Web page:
Department of Transportation and Infrastructure achieving sustainability in provincial government buildings.
Since 2004 the Government of New Brunswick, led by the Department of Transportation and Infrastructure (DTI), has been working toward improving sustainability in government buildings. The department is responsible for the design and construction of provincial government buildings. Its Buildings Design and Construction Division provides planning, design and contract administration services to support school, hospital and other building projects.
Corey Craig Group in Moncton
The Moncton-based Corey Craig Group had been searching for ways to make their properties more energy efficient, when project manager Brian Foster attended a workshop held by Efficiency NB. “I filled three pages of notes with things that we could do,” he says. The company, which operates 24 Tim Hortons, four Wendy’s restaurants, and three Shell stations in southeastern New Brunswick, was looking to control costs internally and manage their energy demand spikes in each store, which led them to participate in Efficiency NB’s Energy Smart Program for Commercial Buildings and implement a number of energy saving measures.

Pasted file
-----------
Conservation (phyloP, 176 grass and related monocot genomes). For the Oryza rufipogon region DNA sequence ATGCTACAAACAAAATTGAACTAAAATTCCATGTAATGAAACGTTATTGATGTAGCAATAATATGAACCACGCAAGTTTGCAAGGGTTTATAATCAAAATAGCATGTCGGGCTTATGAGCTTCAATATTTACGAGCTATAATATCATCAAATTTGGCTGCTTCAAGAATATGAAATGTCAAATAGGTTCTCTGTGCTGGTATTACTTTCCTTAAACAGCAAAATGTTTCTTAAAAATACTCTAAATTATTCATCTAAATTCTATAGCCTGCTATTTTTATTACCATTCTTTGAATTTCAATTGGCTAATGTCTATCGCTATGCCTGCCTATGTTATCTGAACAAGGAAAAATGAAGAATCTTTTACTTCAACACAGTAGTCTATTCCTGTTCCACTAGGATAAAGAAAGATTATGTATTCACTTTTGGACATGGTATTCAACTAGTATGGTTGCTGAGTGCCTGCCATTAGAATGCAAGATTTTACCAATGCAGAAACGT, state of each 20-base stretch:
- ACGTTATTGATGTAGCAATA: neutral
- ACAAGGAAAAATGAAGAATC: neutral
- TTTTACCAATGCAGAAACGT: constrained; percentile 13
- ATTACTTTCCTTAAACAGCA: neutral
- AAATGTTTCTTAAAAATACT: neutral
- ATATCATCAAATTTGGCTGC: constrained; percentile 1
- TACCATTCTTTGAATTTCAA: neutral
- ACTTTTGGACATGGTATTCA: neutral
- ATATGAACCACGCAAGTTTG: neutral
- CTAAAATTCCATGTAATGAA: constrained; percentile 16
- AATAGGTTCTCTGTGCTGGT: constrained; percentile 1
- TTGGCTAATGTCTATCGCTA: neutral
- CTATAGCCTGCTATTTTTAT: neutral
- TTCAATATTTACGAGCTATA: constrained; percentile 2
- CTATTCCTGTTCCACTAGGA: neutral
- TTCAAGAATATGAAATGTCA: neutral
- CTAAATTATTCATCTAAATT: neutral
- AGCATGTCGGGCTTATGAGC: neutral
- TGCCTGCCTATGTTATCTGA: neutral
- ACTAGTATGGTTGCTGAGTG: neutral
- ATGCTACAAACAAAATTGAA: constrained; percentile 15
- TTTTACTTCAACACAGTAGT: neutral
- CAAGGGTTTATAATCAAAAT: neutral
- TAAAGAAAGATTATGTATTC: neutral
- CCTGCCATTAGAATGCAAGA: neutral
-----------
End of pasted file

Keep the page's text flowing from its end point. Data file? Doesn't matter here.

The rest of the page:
Lights make savings visible
The Irving Forest Services (IFS) – Willett Warehouse operates 18 hours a day and stores pulp and paper products manufactured at nearby production facilities. Built in the late 1960s, it has expanded over the years to over 9200 square metres. Its two energy sources are electricity, mostly for lighting, and light oil for heating. In 2009, IFS began to investigate opportunities to save energy by upgrading old lighting fixtures and lamps and by replacing an older furnace with a higher efficiency model.
The building had over 250 metal halide lamps which stayed lit while the warehouse was in operation. Metal halide lamps have a short lifespan, approximately 2.5 years, and require significant maintenance for continuous bulb and ballast replacements. Each fixture was also consuming 430 watts of electricity.
Fredericton Inn - Better controls create energy savings
Wilfred Waite Sr. was in his 60s when he fulfilled a dream and built the Fredericton Inn in 1977. The popular, 3-storey, full-service hotel has 200 guest rooms, 14 banquet rooms and is located in the midst of Fredericton’s retail shopping area.